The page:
Featured Research

from universities, journals, and other organizations

Changing family behavior helps schizophrenic patients avoid relapse

Date:
November 12, 2010
Source:
Wiley-Blackwell
Summary:
Working to change the behavior of family members may be an effective treatment for people with schizophrenia, according to a new review. The researchers reviewed the most up-to-date evidence on the subject and found that patients whose families received the interventions were less likely to relapse.

Working to change the behaviour of family members may be an effective treatment for people with schizophrenia, according to a new Cochrane systematic review. The researchers reviewed the most up-to-date evidence on the subject and found that patients whose families received the interventions were less likely to relapse.

Related Articles


It has long been known that people who have schizophrenia are more likely to relapse if they come from families where they experience high levels of criticism, hostility and over involvement. New psychosocial interventions that aim to reduce levels of these potentially negative emotions are now widely used, although their effectiveness has not been proved.

The researchers reviewed data from 53 trials involving a total of 4,708 patients. Interventions lasted from six weeks to three years and involved a range of psychosocial techniques aimed at reducing stress and levels of expressed emotions, and helping family members to solve patient problems. Patients in control groups were given standard care, including their usual drug treatments. Patients were assessed using a wide variety of different scales for general and mental health, social functioning, behaviour and quality of life.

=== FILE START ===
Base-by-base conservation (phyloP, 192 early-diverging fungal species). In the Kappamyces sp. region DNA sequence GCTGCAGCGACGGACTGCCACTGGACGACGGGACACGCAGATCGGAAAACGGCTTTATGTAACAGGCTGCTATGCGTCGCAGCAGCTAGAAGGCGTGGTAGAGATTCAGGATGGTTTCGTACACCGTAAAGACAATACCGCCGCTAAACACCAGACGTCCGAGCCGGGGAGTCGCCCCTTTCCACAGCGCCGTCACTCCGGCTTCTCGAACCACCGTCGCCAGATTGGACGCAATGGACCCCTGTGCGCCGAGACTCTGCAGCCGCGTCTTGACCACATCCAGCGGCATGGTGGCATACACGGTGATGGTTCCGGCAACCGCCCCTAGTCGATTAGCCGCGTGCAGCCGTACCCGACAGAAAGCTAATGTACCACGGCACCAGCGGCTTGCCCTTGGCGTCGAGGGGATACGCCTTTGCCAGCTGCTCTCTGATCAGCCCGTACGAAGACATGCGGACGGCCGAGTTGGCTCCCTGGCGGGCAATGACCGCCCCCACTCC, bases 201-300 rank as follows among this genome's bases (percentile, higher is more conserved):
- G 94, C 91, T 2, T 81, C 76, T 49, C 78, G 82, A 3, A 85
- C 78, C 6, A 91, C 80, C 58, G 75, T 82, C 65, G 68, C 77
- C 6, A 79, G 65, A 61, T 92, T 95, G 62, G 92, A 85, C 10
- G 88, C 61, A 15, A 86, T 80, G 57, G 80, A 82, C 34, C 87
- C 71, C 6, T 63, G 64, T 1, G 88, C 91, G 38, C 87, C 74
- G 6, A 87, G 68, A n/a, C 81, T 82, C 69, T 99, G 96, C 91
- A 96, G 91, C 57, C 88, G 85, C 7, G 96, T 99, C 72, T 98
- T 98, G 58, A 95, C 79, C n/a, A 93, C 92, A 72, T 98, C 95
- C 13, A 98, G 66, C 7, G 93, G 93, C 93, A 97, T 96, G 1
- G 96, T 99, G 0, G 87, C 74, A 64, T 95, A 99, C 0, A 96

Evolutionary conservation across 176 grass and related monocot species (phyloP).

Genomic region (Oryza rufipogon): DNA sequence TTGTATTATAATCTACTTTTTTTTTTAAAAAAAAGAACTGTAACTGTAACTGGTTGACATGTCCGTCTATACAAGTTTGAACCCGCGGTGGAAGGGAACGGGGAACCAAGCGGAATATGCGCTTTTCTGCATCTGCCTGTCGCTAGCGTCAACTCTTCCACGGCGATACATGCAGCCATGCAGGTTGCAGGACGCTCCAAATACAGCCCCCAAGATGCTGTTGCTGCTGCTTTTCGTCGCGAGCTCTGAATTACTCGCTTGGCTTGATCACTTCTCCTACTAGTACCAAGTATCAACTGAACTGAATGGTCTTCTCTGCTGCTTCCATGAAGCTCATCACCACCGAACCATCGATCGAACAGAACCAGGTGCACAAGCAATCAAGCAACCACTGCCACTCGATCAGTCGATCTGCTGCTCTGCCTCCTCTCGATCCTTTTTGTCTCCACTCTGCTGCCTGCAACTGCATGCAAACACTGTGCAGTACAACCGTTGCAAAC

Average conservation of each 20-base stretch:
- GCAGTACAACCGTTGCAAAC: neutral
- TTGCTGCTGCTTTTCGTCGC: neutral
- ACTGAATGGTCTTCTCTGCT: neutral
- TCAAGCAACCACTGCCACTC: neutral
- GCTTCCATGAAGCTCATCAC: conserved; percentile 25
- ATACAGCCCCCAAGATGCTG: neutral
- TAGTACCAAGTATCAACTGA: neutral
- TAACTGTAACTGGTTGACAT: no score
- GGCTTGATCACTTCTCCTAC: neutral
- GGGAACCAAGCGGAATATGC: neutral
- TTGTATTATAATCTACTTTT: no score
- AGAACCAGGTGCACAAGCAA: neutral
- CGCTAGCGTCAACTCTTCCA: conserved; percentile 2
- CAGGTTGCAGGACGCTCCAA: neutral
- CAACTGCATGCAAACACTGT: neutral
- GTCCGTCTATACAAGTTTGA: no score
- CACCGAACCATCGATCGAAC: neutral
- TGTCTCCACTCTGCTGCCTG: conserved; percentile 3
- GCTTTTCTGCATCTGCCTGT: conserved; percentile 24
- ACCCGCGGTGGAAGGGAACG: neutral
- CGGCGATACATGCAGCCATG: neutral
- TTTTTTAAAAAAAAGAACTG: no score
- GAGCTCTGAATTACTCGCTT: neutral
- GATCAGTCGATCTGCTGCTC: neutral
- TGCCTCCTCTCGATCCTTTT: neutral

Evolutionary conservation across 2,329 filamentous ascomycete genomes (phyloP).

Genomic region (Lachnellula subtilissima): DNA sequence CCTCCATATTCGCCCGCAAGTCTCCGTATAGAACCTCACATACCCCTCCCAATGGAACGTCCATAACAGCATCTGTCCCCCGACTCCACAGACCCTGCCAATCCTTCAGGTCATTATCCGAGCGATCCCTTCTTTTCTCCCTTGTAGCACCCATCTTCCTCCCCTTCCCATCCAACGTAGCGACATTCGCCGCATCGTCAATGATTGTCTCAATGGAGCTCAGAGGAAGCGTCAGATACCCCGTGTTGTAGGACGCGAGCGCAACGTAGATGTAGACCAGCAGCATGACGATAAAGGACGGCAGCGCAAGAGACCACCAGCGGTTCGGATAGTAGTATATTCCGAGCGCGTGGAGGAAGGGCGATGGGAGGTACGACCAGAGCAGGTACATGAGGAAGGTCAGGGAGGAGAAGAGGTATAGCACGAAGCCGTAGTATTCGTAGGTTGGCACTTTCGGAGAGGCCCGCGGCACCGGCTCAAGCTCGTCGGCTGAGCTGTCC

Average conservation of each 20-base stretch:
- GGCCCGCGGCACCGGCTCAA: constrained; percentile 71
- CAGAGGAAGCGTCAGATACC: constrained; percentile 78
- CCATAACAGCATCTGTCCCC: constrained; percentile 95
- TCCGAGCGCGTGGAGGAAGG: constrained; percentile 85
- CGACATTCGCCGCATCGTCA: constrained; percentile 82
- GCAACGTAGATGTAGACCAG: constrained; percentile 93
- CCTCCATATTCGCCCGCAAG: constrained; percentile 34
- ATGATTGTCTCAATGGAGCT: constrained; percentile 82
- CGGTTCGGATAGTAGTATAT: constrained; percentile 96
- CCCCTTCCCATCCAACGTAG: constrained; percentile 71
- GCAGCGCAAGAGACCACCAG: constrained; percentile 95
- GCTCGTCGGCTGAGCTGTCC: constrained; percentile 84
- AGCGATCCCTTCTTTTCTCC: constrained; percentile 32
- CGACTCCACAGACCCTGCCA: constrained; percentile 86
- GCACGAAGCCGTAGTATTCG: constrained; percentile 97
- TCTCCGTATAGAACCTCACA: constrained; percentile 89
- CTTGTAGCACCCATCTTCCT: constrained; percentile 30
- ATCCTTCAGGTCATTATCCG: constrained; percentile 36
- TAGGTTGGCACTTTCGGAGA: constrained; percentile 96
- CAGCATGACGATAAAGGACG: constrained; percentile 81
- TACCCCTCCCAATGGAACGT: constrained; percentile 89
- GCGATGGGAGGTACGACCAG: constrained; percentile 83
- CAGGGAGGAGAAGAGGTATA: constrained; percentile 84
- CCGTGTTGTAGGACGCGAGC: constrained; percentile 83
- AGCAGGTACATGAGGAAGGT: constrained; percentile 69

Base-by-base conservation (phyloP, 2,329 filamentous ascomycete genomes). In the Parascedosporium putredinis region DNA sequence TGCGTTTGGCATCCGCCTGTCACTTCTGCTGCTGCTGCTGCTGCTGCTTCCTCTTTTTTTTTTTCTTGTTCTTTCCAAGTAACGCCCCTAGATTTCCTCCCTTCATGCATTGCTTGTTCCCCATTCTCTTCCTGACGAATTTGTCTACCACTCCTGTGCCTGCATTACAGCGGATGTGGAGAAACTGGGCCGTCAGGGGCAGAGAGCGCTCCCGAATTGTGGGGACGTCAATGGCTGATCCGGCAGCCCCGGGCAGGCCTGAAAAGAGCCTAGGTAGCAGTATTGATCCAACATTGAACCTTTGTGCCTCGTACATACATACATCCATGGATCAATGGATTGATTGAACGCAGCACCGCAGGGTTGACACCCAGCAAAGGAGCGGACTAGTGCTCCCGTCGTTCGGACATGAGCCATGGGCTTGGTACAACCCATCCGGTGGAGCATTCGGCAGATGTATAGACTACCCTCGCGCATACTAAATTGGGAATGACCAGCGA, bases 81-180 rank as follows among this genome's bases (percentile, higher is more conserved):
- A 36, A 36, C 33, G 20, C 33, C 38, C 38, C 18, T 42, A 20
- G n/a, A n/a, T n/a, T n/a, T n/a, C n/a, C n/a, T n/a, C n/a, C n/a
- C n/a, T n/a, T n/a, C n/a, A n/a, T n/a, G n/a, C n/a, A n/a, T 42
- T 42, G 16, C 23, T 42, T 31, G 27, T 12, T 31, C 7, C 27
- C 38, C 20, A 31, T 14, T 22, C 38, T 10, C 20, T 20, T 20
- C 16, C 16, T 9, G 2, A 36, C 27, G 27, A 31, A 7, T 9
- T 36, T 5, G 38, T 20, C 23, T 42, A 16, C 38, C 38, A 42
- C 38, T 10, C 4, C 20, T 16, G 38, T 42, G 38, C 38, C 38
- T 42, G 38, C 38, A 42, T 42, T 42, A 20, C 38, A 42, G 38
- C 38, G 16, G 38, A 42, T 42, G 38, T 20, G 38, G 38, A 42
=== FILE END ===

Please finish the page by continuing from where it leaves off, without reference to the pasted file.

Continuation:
The main benefit of family interventions was a decrease in relapses. Results from 32 of the trials showed that for every seven patients whose relatives were given family interventions, one benefited compared to control groups. Family interventions also significantly reduced hospital admissions over a year, improved patients' social functioning and encouraged them to stick to drug treatment regimes.

"Prevention of relapse is a cornerstone of psychiatric care," said lead researcher Fiona Pharoah of Oxford and Buckinghamshire Mental Health NHS Foundation Trust, UK. "If high quality family services are available, mental health professionals and managers may feel that family interventions are a worthwhile investment of time and effort for schizophrenic patients." However, the numbers of patients that would need to be treated in order to see a benefit may deter policy makers from investing in family interventions.

Co-author John Rathbone, of the Health Economics and Decision Science department at the University of Sheffield, points out that there are still differences of opinion about the evidence base for family interventions in schizophrenia. "We still need a better designed large study to settle arguments about this widely used therapy," he said. "Some of the important data within the studies that were reviewed were poorly reported and patients might have reason to feel let down by the research community in these cases."


Story Source:

The above story is based on materials provided by Wiley-Blackwell. Note: Materials may be edited for content and length.


Cite This Page: